The regulator said in a press release it wants to enable investors to access a broader range of assets through unit-linked funds.
FCA executive director of strategy and competition Christopher Woolard said: “We are proposing changes to allow retail investors greater access to long-term investment opportunities.
“We are also seeking views to help us identify any unnecessary barriers to investment in patient capital through authorised funds. We will ensure that any changes continue to provide an appropriate level of protection for consumers.”
Alongside private equity/debt and venture capital, the proposals would open up infrastructure and real estate to more investors.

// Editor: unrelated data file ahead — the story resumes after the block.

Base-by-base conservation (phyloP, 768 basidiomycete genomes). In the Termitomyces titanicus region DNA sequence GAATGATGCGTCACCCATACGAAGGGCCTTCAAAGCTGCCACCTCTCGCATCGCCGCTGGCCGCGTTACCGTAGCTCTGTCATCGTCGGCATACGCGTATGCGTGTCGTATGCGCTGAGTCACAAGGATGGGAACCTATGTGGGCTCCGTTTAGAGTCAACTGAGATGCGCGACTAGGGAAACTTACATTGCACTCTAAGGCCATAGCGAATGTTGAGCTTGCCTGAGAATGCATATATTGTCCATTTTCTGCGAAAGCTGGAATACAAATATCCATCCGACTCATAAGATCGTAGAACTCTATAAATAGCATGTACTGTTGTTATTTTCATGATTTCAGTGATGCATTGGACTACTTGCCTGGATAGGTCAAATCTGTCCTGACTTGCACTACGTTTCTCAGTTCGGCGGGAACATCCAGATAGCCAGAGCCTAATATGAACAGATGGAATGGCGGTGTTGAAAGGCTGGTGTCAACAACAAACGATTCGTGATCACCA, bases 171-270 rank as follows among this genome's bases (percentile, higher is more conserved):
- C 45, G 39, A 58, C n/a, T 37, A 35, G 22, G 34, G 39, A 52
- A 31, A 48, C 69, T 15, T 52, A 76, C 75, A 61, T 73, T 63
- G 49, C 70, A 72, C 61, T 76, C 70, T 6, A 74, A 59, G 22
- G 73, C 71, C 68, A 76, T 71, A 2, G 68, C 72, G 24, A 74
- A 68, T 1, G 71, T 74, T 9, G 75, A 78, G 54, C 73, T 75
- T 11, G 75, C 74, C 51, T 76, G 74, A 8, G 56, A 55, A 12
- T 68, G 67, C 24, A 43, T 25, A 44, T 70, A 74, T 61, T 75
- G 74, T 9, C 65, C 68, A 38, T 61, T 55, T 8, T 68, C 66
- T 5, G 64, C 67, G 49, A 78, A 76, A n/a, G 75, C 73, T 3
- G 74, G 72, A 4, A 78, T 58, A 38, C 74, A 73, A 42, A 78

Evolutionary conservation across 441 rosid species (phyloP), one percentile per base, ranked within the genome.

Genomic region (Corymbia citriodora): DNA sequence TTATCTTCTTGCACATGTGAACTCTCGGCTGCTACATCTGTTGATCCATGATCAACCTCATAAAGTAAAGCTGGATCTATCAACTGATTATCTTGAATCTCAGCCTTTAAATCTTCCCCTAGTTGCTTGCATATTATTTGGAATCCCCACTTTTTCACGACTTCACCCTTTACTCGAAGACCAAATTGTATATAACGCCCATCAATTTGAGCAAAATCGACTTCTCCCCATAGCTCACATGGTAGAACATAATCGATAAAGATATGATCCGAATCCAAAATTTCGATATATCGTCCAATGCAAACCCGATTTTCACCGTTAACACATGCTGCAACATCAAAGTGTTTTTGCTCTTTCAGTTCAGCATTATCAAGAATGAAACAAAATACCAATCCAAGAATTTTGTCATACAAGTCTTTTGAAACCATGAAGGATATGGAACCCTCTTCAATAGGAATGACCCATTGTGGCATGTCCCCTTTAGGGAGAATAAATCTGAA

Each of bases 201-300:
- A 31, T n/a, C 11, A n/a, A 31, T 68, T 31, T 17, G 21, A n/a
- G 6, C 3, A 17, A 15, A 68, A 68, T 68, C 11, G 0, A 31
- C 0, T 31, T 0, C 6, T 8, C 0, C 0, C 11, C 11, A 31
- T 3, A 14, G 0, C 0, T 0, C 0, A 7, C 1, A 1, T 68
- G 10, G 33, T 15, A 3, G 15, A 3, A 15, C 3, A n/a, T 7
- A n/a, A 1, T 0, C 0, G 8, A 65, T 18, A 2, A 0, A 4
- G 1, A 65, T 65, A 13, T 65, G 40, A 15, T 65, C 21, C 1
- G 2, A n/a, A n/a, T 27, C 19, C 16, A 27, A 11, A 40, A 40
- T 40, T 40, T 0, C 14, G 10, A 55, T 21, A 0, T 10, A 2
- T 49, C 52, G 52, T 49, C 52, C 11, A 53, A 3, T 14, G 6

It could affect a separate FCA consultation on open-ended funds that hold illiquid assets, which was launched following the gating of a number of property funds in the aftermath of the Brexit vote. Patient capital assets are typically illiquid, the FCA noted in a discussion paper connected to the consultation.
While the regulator felt liquidity risks in unit-linked and authorised funds were successfully managed following the UK vote to leave the European Union, it noted the £27bn of illiquid assets, mainly commercial property, held in unit-linked funds was very low in proportion to overall assets of £914bn.
The FCA is seeking feedback on whether any changes to the authorised fund rules are necessary with a deadline of 28 February 2019.